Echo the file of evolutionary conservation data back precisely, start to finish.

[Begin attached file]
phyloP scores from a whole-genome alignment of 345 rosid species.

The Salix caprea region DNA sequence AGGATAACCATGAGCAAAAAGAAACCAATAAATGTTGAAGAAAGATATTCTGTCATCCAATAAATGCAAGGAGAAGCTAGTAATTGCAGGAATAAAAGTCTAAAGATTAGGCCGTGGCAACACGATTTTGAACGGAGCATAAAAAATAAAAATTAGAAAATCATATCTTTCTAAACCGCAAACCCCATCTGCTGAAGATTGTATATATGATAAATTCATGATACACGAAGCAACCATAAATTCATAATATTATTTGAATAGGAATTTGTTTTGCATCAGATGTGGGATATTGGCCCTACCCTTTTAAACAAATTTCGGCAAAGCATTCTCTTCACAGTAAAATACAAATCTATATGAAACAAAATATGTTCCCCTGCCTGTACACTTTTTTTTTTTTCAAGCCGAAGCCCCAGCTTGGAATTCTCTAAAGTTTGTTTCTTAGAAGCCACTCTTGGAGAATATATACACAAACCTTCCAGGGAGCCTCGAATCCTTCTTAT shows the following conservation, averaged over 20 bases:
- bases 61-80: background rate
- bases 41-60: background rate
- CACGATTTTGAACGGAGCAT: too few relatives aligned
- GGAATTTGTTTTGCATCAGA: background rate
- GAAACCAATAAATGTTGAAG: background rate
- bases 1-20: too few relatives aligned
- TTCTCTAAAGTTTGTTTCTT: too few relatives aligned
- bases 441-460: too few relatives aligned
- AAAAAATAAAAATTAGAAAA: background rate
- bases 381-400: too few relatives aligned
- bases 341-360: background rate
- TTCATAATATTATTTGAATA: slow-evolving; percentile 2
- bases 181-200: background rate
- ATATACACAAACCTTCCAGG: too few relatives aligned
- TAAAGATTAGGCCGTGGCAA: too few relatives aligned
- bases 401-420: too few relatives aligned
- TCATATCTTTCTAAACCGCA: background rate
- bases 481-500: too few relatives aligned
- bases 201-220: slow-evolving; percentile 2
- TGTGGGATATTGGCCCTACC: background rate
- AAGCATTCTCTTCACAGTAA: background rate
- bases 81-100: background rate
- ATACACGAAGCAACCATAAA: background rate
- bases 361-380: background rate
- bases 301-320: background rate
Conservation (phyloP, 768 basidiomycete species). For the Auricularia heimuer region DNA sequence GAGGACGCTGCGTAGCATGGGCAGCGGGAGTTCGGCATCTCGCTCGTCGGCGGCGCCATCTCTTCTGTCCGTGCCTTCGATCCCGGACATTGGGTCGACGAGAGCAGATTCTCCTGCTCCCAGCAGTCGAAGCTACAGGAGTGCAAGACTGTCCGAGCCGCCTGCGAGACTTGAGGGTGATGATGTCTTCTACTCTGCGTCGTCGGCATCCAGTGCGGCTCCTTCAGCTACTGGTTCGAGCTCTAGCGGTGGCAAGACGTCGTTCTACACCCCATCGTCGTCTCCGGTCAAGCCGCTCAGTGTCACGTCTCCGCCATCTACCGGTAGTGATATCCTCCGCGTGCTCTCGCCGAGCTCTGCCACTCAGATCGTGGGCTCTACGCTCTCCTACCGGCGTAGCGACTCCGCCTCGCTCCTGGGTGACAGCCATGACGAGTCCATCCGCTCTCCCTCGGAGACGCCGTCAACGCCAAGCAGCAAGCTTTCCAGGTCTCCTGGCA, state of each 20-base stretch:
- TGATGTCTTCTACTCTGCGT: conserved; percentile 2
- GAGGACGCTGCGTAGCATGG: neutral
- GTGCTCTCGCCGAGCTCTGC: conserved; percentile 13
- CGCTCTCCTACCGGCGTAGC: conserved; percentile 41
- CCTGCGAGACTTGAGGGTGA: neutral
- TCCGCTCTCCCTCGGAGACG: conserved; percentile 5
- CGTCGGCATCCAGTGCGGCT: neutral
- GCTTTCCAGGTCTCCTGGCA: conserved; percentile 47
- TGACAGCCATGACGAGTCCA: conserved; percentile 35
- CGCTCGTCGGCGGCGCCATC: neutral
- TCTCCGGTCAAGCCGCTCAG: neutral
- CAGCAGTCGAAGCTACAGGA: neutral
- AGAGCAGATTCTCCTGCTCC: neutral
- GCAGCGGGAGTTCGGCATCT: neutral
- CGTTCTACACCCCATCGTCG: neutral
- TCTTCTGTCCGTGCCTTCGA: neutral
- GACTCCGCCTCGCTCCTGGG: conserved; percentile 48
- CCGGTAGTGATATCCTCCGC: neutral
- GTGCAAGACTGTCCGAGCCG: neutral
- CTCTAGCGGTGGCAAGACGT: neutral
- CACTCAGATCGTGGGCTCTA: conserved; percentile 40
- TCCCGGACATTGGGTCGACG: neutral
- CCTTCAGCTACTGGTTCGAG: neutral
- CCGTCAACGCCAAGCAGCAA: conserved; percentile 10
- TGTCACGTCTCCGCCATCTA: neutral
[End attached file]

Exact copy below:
phyloP scores from a whole-genome alignment of 345 rosid species.

The Salix caprea region DNA sequence AGGATAACCATGAGCAAAAAGAAACCAATAAATGTTGAAGAAAGATATTCTGTCATCCAATAAATGCAAGGAGAAGCTAGTAATTGCAGGAATAAAAGTCTAAAGATTAGGCCGTGGCAACACGATTTTGAACGGAGCATAAAAAATAAAAATTAGAAAATCATATCTTTCTAAACCGCAAACCCCATCTGCTGAAGATTGTATATATGATAAATTCATGATACACGAAGCAACCATAAATTCATAATATTATTTGAATAGGAATTTGTTTTGCATCAGATGTGGGATATTGGCCCTACCCTTTTAAACAAATTTCGGCAAAGCATTCTCTTCACAGTAAAATACAAATCTATATGAAACAAAATATGTTCCCCTGCCTGTACACTTTTTTTTTTTTCAAGCCGAAGCCCCAGCTTGGAATTCTCTAAAGTTTGTTTCTTAGAAGCCACTCTTGGAGAATATATACACAAACCTTCCAGGGAGCCTCGAATCCTTCTTAT shows the following conservation, averaged over 20 bases:
- bases 61-80: background rate
- bases 41-60: background rate
- CACGATTTTGAACGGAGCAT: too few relatives aligned
- GGAATTTGTTTTGCATCAGA: background rate
- GAAACCAATAAATGTTGAAG: background rate
- bases 1-20: too few relatives aligned
- TTCTCTAAAGTTTGTTTCTT: too few relatives aligned
- bases 441-460: too few relatives aligned
- AAAAAATAAAAATTAGAAAA: background rate
- bases 381-400: too few relatives aligned
- bases 341-360: background rate
- TTCATAATATTATTTGAATA: slow-evolving; percentile 2
- bases 181-200: background rate
- ATATACACAAACCTTCCAGG: too few relatives aligned
- TAAAGATTAGGCCGTGGCAA: too few relatives aligned
- bases 401-420: too few relatives aligned
- TCATATCTTTCTAAACCGCA: background rate
- bases 481-500: too few relatives aligned
- bases 201-220: slow-evolving; percentile 2
- TGTGGGATATTGGCCCTACC: background rate
- AAGCATTCTCTTCACAGTAA: background rate
- bases 81-100: background rate
- ATACACGAAGCAACCATAAA: background rate
- bases 361-380: background rate
- bases 301-320: background rate
Conservation (phyloP, 768 basidiomycete species). For the Auricularia heimuer region DNA sequence GAGGACGCTGCGTAGCATGGGCAGCGGGAGTTCGGCATCTCGCTCGTCGGCGGCGCCATCTCTTCTGTCCGTGCCTTCGATCCCGGACATTGGGTCGACGAGAGCAGATTCTCCTGCTCCCAGCAGTCGAAGCTACAGGAGTGCAAGACTGTCCGAGCCGCCTGCGAGACTTGAGGGTGATGATGTCTTCTACTCTGCGTCGTCGGCATCCAGTGCGGCTCCTTCAGCTACTGGTTCGAGCTCTAGCGGTGGCAAGACGTCGTTCTACACCCCATCGTCGTCTCCGGTCAAGCCGCTCAGTGTCACGTCTCCGCCATCTACCGGTAGTGATATCCTCCGCGTGCTCTCGCCGAGCTCTGCCACTCAGATCGTGGGCTCTACGCTCTCCTACCGGCGTAGCGACTCCGCCTCGCTCCTGGGTGACAGCCATGACGAGTCCATCCGCTCTCCCTCGGAGACGCCGTCAACGCCAAGCAGCAAGCTTTCCAGGTCTCCTGGCA, state of each 20-base stretch:
- TGATGTCTTCTACTCTGCGT: conserved; percentile 2
- GAGGACGCTGCGTAGCATGG: neutral
- GTGCTCTCGCCGAGCTCTGC: conserved; percentile 13
- CGCTCTCCTACCGGCGTAGC: conserved; percentile 41
- CCTGCGAGACTTGAGGGTGA: neutral
- TCCGCTCTCCCTCGGAGACG: conserved; percentile 5
- CGTCGGCATCCAGTGCGGCT: neutral
- GCTTTCCAGGTCTCCTGGCA: conserved; percentile 47
- TGACAGCCATGACGAGTCCA: conserved; percentile 35
- CGCTCGTCGGCGGCGCCATC: neutral
- TCTCCGGTCAAGCCGCTCAG: neutral
- CAGCAGTCGAAGCTACAGGA: neutral
- AGAGCAGATTCTCCTGCTCC: neutral
- GCAGCGGGAGTTCGGCATCT: neutral
- CGTTCTACACCCCATCGTCG: neutral
- TCTTCTGTCCGTGCCTTCGA: neutral
- GACTCCGCCTCGCTCCTGGG: conserved; percentile 48
- CCGGTAGTGATATCCTCCGC: neutral
- GTGCAAGACTGTCCGAGCCG: neutral
- CTCTAGCGGTGGCAAGACGT: neutral
- CACTCAGATCGTGGGCTCTA: conserved; percentile 40
- TCCCGGACATTGGGTCGACG: neutral
- CCTTCAGCTACTGGTTCGAG: neutral
- CCGTCAACGCCAAGCAGCAA: conserved; percentile 10
- TGTCACGTCTCCGCCATCTA: neutral